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  1. News Release

  2. Jan 15, 2021

Doctors Congratulate Tuskegee University on Ending Lethal Dog Use, Urge Auburn to Follow Suit

TUSKEGEE, Ala.—The Physicians Committee announced today that the Tuskegee University College of Veterinary Medicine has ended the practice of performing invasive surgeries on live dogs before killing them.  The national nonprofit is now asking Auburn University to also replace “terminal” training exercises in its veterinary program.

Alabama members of the Physicians Committee brought the practice to the organization’s attention in 2018, and it was later confirmed by an anonymous Tuskegee veterinary graduate. At the time, healthy dogs from the Russell County-Phenix City Animal Shelter were used to practice surgical procedures, including eye removal, limb amputations, and foreign body removal. At the conclusion of the training labs, the dogs were killed.

Jeannine Bellamy, DVM, Director of Tuskegee’s Veterinary Medical Teaching Hospital confirmed Jan. 5 via email: “The terminal labs have ended permanently. They will not resume.”

The Physicians Committee communicated with leadership at Tuskegee in 2019 and later installed billboards in Tuskegee and Montgomery and filed a complaint with the U.S. Department of Agriculture in an effort to convince the university to stop the deadly practice.

Other veterinary schools have replaced terminal surgery labs with humane training methods, including Tufts University and Western University of Health Sciences. Those training programs now offer humane, hands-on training while providing beneficial care to animals in need. Published studies have found that non-harmful veterinary training methods demonstrated superior or equivalent learning outcomes. Humane training methods include spay/neuter programs, feral cat clinics, extensive clinical rotations with practicing vets, veterinary community outreach programs, mobile veterinary units, and willed-body programs.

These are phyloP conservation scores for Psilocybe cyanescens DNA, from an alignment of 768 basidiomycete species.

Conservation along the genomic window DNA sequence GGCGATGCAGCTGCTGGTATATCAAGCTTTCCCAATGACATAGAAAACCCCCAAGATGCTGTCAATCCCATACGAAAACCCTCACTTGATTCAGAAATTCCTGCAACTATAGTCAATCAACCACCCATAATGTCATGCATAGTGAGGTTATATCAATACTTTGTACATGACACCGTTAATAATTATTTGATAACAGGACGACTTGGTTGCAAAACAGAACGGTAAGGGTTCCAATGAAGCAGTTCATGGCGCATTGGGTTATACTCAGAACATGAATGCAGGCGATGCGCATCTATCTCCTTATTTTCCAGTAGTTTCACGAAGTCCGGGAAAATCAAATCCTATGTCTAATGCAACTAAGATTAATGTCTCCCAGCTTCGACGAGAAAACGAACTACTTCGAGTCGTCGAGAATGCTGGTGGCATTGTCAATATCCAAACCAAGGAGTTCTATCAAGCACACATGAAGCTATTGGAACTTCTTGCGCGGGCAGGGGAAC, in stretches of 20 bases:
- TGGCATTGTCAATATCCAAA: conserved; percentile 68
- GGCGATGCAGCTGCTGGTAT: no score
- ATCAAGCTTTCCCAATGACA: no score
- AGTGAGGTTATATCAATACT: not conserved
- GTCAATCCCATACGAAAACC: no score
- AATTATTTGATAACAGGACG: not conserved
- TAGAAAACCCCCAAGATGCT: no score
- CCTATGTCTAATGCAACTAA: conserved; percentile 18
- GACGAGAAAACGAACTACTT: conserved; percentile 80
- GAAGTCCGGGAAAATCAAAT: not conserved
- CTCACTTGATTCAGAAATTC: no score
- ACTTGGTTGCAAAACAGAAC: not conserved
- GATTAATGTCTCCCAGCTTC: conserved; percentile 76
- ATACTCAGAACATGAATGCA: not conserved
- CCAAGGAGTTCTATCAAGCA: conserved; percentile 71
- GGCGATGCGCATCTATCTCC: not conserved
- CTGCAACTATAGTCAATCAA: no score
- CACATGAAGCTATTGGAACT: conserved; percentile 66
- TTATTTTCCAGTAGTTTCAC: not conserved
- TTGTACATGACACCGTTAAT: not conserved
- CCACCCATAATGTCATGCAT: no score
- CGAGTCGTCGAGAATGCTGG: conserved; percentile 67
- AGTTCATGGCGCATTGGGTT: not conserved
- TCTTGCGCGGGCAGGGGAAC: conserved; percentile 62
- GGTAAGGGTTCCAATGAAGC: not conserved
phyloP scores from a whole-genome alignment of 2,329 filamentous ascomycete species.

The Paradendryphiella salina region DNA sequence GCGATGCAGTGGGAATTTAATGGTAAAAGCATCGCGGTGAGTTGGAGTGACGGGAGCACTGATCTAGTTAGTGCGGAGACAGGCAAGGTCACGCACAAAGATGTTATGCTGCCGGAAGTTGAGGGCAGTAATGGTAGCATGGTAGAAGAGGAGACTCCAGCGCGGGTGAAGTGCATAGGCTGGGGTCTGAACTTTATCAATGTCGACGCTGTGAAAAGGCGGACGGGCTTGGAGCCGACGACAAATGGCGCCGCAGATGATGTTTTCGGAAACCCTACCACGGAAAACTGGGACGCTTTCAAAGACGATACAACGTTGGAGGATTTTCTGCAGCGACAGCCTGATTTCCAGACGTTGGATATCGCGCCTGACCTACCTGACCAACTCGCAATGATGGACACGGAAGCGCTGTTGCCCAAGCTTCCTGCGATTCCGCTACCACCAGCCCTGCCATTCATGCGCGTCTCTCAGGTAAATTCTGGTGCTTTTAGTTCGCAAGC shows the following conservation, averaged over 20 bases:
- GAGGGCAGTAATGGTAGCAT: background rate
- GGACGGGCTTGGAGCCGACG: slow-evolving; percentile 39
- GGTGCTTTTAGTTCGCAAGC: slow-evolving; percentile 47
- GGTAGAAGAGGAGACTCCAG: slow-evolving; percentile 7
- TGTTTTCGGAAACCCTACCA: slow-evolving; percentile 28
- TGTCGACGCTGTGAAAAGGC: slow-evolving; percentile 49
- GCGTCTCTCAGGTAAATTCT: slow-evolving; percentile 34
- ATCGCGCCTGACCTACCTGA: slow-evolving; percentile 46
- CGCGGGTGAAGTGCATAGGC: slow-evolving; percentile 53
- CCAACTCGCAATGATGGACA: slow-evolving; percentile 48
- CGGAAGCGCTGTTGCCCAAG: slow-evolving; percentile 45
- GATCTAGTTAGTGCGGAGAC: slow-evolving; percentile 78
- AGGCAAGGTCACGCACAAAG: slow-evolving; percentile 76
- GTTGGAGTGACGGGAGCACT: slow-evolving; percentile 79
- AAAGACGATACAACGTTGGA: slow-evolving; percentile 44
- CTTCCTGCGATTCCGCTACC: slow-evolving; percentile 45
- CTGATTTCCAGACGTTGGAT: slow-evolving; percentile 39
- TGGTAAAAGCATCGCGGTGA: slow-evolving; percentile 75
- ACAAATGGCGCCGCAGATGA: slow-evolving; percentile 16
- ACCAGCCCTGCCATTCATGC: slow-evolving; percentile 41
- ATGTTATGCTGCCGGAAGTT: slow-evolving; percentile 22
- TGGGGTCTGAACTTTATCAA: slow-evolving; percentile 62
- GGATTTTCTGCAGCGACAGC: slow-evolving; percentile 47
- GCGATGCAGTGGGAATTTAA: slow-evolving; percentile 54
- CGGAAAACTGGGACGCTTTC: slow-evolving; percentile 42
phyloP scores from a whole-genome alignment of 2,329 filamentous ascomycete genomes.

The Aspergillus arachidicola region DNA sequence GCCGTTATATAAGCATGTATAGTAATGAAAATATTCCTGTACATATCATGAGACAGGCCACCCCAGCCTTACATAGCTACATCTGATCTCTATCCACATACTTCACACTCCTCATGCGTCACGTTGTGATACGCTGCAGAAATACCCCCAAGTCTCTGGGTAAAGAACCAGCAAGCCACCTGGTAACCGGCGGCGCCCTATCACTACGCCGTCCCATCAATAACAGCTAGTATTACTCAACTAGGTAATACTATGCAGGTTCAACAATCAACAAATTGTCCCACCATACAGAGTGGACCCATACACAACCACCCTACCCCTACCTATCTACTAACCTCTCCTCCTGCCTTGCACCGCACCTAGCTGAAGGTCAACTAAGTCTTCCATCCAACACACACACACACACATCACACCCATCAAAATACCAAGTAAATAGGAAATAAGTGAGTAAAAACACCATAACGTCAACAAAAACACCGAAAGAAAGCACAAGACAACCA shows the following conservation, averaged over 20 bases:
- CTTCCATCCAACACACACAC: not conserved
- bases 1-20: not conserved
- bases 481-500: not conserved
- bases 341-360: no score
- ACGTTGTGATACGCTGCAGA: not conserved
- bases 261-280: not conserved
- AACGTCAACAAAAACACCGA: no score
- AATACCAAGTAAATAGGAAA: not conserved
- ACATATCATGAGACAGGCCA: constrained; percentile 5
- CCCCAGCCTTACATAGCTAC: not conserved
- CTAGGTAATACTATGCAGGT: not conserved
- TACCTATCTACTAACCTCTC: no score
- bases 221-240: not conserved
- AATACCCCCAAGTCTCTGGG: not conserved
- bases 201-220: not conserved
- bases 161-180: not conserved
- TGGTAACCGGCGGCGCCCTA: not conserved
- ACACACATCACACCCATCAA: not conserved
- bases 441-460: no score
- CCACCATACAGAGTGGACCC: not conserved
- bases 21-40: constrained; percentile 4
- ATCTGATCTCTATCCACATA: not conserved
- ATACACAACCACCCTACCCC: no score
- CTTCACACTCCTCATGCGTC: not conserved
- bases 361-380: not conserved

“We hope Auburn will follow the example of Tuskegee and other universities,” said Physicians Committee Director of Academic Affairs John Pippin, MD, FACC. “It is clear that there is no need to harm and kill animals in order to train veterinarians.” 

Dr. Pippin is awaiting a response from Auburn leaders on whether the university plans to change course.

To interview Dr. Pippin or for a copy of the letter to Auburn University, please contact Reina Pohl at 202-527-7326 or rpohl [at] (rpohl[at]pcrm[dot]org)

Media Contact

Reina Pohl, MPH



Founded in 1985, the Physicians Committee for Responsible Medicine is a nonprofit organization that promotes preventive medicine, conducts clinical research, and encourages higher standards for ethics and effectiveness in education and research.

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